Explainer: Who Is Helped by New Jersey’s Charity Care Program?

Despite Medicaid expansion, there are some 1.1 million NJ residents -- including more than 100,00 kids under the age of 18 -- who have no health insurance

charity care
For decades, funding for the Charity Care program has been a target of intense debate during annual budget negotiations. For the fiscal year 2017 budget that took effect Friday, Gov. Chris Christie approved $302 million — equal parts state and federal dollars — for the New Jersey Hospital Care Payment Assistance Program, as Charity Care is officially known, to help hospitals statewide cover the costs of providing necessary medical treatment to the underinsured or uninsured patients they are legally required to assist.

(Originally proposed at $352 million, Christie trimmed $50 million from Charity Care when revenue projections dipped in May; Democrats restored the extra funding in their own spending plan, introduced in late June, but the governor slashed it back again when he signed the budget and vetoed certain line items late Thursday.)

Hospitals are allotted their share of the charity-care pie based on a complex and controversial formula that takes into account their volume of “uncompensated care,” as the costs for these patients are known; the economic stability of the surrounding community; and other factors. Based on details released late Friday, payments for the coming year are slated to range from $2,322 for Memorial Hospital in Salem County to more than $46 million for St. Joseph’s Regional Medical Center, in Paterson.

Who are the patients behind these costs? Residents of all ages and backgrounds, some who have major medical coverage, or partial health insurance, or no plan at all. In order to be considered for charity care, they must meet strict income and asset guidelines, prove they live in New Jersey, and not be eligible for other government-sponsored insurance programs, like Medicaid or New Jersey FamilyCare. Hospital officials work with patients to compile the documentation they need to receive charity care, but not all patients have the paperwork, leaving hospitals to write off the costs of treating those they can’t prove qualify for this or other government programs.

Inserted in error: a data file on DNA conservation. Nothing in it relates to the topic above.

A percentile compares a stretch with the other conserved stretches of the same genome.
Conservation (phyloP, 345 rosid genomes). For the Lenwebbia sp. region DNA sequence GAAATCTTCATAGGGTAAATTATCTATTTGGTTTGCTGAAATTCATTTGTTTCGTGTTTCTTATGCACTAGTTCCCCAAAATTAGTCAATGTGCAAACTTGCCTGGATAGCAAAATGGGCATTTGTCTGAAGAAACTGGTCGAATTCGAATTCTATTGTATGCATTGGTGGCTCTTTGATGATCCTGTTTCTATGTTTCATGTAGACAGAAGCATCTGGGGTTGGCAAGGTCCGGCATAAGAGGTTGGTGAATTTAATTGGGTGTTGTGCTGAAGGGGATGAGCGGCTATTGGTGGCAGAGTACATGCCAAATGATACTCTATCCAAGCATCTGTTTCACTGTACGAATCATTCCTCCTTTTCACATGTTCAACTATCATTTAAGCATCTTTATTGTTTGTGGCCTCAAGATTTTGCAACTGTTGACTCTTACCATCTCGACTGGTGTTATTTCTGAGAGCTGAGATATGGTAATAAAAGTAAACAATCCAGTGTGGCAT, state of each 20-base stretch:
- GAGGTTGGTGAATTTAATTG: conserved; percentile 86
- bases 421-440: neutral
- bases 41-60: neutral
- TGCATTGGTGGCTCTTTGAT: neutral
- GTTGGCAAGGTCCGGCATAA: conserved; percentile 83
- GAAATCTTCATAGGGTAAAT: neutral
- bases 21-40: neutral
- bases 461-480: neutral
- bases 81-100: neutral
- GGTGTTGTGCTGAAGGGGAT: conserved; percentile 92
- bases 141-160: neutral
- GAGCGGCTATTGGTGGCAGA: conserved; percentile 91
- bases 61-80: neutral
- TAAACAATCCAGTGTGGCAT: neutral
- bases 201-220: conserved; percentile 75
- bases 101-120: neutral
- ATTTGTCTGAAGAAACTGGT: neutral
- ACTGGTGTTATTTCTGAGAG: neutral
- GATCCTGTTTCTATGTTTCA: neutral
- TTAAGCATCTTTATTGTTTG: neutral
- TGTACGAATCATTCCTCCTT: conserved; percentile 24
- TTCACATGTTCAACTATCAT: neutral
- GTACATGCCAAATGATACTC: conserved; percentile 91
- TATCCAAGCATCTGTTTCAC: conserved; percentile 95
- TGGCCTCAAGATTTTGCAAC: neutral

Charity-care dollars do not go to the patient directly, but are used to reimburse the hospital for charges it incurred in previous years. (For example, 2016 payments are based largely on 2014 claims data.) The fund is for necessary medical treatments only; some services such as physician fees, anesthesiology fees, radiology interpretation, and outpatient prescriptions are separate from hospital charges and may not be eligible for reduction.

The number of individuals who benefit from charity care is hard to calculate. State reports show that the volume of uncompensated care has shrunk significantly in recent years, in part because of the success the Medicaid expansion that came with the federal Affordable Care Act, which added nearly 700,000 more New Jersey residents to the health insurance rolls. As a result, Christie has trimmed some $300 million from the charity-care pool since 2015.

But estimates from the U.S. Census Bureau, released in 2014, suggest there are still nearly 1.1 million New Jersey residents — or 12.5 percent of the state’s population — without any health insurance. This includes more than 100,000 youngsters under age 18. The vast majority consider themselves part of the workforce, even if they haven’t had a job in the past year, but for many the cost of a comprehensive policy was still out of reach.

Hospital officials also underscore the need to consider undocumented immigrants, who account for a significant portion of many facilities charity-care expenses. According to the Migration Policy Institute, an advocacy organization that tracks immigration trends, New Jersey is home to some 509,000 undocumented immigrants, including more than 168,000 children. Other estimates are higher. Citizenship is not technically required for patients to be counted towards a hospital’s charity-care tab, as long as they can prove they live in New Jersey.

Patients are eligible for charity-care benefits according to a sliding scale that takes into account their existing level of insurance coverage and annual earnings. If patients earn less than 200 percent of the federal poverty level determined by the Department of Health and Human Services — less than $50,000 annually for a family of four — they can qualify for full charity care to cover their entire bill. Incomes between 200 percent and 300 percent are eligible for benefits on a sliding scale, with the balance to be paid out of pocket. (The HHS poverty line for 2016 is $24,300 for a four-person family or $16,020 for a parent and child.)

In addition, patients must have less than $7,500 in other assets as an individual, or $15,000 per family, to qualify for charity care coverage. Hospital administrators will help patients compile the documentation they need to demonstrate their eligibility and the state Department of Health maintains a hotline for questions during business hours: the Health Care for the Uninsured Program can be reached at 1-866-588-5696.